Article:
The city’s $500,000 payment is the latest in a series of settlements with Schenectady police

SCHENECTADY — The city has officially settled a lawsuit with a couple who sued the city and more than a dozen police department members alleging excessive force and false arrest during a 2014 confrontation.

City council was expected to approve the $500,000 settlement with Ronald and Denise Sheridan on Monday night, with each receiving $250,000.

Court documents allege that at least 19 police officers – including the future head of the department – showed up at the couple’s Carrie Street residence looking for a suspect. During the meeting, the couple claims to have been “physically manipulated” by agents.

The payment is the latest in a series of recent settlements against the city and the police department that have cost taxpayers nearly $2 million over the past two and a half years.

The first was a $1.38 million wrongful death settlement reached in August 2019 with the widow of Andrew Kearse, a Bronx man who died of a heart attack in police custody in 2017 despite his pleas for assistance. medical.

In August 2020, the city paid $250,000 to a woman who was injured after claiming that a pair of city police officers punched her in the body during her arrest, punched her in the face and kicked her. thrown against a wall at police headquarters, knocking her unconscious.


Two months later, the city reached a $225,000 settlement with a suspect who was attacked by a police dog while arrested last spring in a 2019 drug arrest.

At least one other high-profile case against the city will go to trial in federal court in May.

A wrongful death lawsuit filed by the widow of Joshua Scism alleges the Mount Pleasant man was fatally shot in the back of the head by one or both plainclothes vice squad investigators who were following him at the time that he was heading to his home in 2016. (Police say Scism pulled a gun from his belt and pointed it at them.)

A federal appeals judge allowed the case to go to trial last September, but dismissed complaints against an investigator, citing that he was entitled to qualified immunity. The other is expected to pursue this argument in May.

“Outside city counsel is providing a vigorous defense of the allegations,” City Attorney Andrew Koldin said Monday.

Police Chief Eric Clifford said, in general terms, each case is independent.

“I have full confidence that the attorneys representing the city and the officers do so in the best interests of both,” Clifford said.

Often the decision to settle a case comes down to a decision made by the city’s insurer, he said.

“That said, we have worked tirelessly to increase training within the department and focus on reducing risk to officers and the community while fighting crime and protecting the public.”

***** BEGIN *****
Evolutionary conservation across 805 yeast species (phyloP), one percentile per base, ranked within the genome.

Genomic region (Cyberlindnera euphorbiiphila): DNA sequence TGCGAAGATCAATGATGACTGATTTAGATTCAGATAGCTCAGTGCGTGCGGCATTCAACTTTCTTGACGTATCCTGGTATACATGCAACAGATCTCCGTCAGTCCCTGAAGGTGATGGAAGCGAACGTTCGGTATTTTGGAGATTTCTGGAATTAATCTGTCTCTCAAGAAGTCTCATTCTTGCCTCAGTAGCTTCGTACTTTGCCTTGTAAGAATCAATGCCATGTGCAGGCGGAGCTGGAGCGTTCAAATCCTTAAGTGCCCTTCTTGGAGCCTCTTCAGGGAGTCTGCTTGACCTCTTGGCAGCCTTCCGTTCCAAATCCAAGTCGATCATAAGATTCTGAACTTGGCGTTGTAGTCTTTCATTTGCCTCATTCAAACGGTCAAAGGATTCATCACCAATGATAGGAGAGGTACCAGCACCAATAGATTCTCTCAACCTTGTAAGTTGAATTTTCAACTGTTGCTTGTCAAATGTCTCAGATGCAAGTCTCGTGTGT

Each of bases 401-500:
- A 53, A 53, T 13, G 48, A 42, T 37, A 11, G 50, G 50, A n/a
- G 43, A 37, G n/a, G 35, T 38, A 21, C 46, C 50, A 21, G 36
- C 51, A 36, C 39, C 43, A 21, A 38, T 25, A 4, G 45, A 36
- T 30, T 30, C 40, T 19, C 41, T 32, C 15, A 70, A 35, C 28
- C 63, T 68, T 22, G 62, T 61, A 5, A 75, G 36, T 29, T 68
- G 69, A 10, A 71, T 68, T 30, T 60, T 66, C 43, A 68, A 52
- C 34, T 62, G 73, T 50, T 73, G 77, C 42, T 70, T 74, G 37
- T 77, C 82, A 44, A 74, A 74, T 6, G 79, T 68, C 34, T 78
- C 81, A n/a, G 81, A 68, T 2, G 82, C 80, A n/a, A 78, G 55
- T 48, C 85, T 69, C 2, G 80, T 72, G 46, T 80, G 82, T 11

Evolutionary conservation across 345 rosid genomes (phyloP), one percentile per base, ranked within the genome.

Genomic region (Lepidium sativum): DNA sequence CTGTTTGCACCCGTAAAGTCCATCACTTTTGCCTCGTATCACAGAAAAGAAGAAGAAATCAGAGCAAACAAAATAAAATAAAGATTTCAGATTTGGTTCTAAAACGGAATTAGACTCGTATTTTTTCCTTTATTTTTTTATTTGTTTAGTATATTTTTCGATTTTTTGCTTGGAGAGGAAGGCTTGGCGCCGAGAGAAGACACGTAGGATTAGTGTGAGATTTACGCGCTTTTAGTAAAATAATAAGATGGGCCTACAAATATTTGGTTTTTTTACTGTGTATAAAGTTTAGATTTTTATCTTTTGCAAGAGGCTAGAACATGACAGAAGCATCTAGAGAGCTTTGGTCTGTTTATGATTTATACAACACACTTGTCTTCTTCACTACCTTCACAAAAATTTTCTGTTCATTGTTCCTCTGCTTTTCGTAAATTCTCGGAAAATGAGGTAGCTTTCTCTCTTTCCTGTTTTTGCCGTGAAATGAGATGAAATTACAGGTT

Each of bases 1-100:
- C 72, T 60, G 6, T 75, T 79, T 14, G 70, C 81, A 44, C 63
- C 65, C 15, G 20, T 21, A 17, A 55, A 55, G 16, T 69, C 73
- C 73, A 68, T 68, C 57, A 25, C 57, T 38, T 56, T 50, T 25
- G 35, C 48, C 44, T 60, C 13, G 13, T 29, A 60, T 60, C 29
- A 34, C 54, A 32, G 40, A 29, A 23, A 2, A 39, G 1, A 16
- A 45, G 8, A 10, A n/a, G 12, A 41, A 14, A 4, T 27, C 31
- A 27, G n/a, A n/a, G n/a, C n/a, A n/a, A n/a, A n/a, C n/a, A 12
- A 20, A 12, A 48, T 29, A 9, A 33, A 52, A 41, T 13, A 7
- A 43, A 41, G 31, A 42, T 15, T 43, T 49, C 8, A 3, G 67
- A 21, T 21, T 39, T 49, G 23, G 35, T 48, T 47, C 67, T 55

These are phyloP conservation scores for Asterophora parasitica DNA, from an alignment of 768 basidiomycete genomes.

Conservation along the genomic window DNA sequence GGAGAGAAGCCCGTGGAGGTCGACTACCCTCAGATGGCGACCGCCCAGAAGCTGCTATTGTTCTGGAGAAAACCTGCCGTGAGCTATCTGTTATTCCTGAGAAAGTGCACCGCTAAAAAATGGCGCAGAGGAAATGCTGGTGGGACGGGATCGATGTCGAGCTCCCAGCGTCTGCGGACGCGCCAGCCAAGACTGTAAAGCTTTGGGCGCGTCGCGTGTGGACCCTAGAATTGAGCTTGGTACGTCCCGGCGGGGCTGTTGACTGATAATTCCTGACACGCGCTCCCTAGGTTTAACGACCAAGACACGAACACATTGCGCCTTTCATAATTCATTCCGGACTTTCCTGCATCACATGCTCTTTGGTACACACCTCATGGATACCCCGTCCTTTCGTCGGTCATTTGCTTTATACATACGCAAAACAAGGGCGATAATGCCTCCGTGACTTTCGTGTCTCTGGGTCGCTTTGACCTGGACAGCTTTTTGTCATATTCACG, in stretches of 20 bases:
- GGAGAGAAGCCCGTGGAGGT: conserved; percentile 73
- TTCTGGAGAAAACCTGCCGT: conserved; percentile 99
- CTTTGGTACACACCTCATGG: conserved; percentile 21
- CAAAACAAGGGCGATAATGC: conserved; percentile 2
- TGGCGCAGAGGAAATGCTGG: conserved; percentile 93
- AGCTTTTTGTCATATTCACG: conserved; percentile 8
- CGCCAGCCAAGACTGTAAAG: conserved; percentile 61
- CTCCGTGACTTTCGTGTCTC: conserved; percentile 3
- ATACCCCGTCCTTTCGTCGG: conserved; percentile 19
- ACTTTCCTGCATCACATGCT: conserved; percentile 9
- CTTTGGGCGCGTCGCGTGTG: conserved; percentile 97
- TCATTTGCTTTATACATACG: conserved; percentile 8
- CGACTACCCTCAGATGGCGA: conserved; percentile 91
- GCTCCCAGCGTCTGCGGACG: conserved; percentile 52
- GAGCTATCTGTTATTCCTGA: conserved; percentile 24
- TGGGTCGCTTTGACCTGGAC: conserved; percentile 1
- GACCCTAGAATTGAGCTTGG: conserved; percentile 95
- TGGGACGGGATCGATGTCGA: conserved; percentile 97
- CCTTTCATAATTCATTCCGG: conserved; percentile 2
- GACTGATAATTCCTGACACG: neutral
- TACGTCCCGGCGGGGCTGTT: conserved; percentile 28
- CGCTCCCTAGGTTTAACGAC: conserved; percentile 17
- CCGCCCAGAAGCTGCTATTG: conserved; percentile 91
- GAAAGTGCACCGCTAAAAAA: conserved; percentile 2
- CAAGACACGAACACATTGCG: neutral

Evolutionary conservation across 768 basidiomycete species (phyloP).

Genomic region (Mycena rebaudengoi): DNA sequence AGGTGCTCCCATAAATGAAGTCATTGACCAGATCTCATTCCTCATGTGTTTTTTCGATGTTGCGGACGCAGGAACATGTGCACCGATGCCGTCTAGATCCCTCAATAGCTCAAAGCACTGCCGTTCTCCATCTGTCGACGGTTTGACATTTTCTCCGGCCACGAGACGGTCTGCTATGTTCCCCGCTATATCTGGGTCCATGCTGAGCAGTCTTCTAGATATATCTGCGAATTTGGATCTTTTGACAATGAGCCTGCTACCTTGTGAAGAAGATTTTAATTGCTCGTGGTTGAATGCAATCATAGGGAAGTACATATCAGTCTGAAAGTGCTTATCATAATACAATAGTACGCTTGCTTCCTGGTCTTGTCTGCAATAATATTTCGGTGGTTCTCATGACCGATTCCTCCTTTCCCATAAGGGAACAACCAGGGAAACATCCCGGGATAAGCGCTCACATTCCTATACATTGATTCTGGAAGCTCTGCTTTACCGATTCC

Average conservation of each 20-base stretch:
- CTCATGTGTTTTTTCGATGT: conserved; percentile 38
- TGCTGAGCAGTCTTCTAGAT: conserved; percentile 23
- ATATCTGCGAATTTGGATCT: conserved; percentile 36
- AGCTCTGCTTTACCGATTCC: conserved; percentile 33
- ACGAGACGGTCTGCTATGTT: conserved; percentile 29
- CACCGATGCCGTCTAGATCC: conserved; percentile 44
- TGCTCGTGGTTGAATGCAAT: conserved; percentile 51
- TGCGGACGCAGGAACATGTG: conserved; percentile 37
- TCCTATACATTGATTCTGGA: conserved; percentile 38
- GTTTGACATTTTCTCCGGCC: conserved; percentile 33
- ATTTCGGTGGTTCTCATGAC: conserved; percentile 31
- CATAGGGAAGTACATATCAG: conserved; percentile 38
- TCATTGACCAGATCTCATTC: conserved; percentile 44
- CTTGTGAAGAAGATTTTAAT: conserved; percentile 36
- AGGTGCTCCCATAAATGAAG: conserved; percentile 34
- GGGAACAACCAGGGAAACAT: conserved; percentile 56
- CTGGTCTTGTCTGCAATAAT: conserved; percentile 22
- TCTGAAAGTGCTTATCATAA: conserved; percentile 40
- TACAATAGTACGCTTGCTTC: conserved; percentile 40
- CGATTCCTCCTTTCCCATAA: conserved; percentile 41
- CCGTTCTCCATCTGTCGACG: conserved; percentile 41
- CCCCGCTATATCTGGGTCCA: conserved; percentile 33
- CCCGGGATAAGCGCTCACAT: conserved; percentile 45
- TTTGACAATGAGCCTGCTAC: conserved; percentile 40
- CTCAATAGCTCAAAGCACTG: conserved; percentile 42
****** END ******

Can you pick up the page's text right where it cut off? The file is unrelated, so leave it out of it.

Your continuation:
Schenectady Mayor Gary McCarthy said he was unhappy with the ongoing costs to the city.

“I don’t like seeing these payments,” McCarthy said.

But, he added: “It has been a long time. Some of the settlements have only just been reached due to the nature of the speed (of litigation) that moves through the system. »

Insurance companies, he said, have shielded the city from most financial liabilities, he said.

The deductible for the Sheridans’ claim, which was under the city’s former insurer, is $75,000, according to Koldin.

City Council President Marion Porterfield echoed McCarthy.

“These are older claims,” ​​Porterfield said. “The payments are taking place, but the incidents happened some time ago.”

The department is not far from its past scandals, including an FBI investigation into the department in the late 1990s that ended with four police officers serving time in prison for breaking the law to protect informants. or supplying them with drugs.

This investigation also uncovered widespread civil rights abuses by city police.

Since then, the department has received state accreditation, a designation by which police leaders strengthen internal standards, training, and public accountability. The city is also in the midst of new reforms following the conclusion of a state-mandated directive finalized last spring.

Sheridan, the co-plaintiff in Monday’s settlement, works as a laborer for the City Services Bureau, according to public records, and his attorney said he and Denise would leave town after receiving the settlement money.

As part of the settlement, the city did not admit liability for the staff or any of its agents, an attorney for the couple said.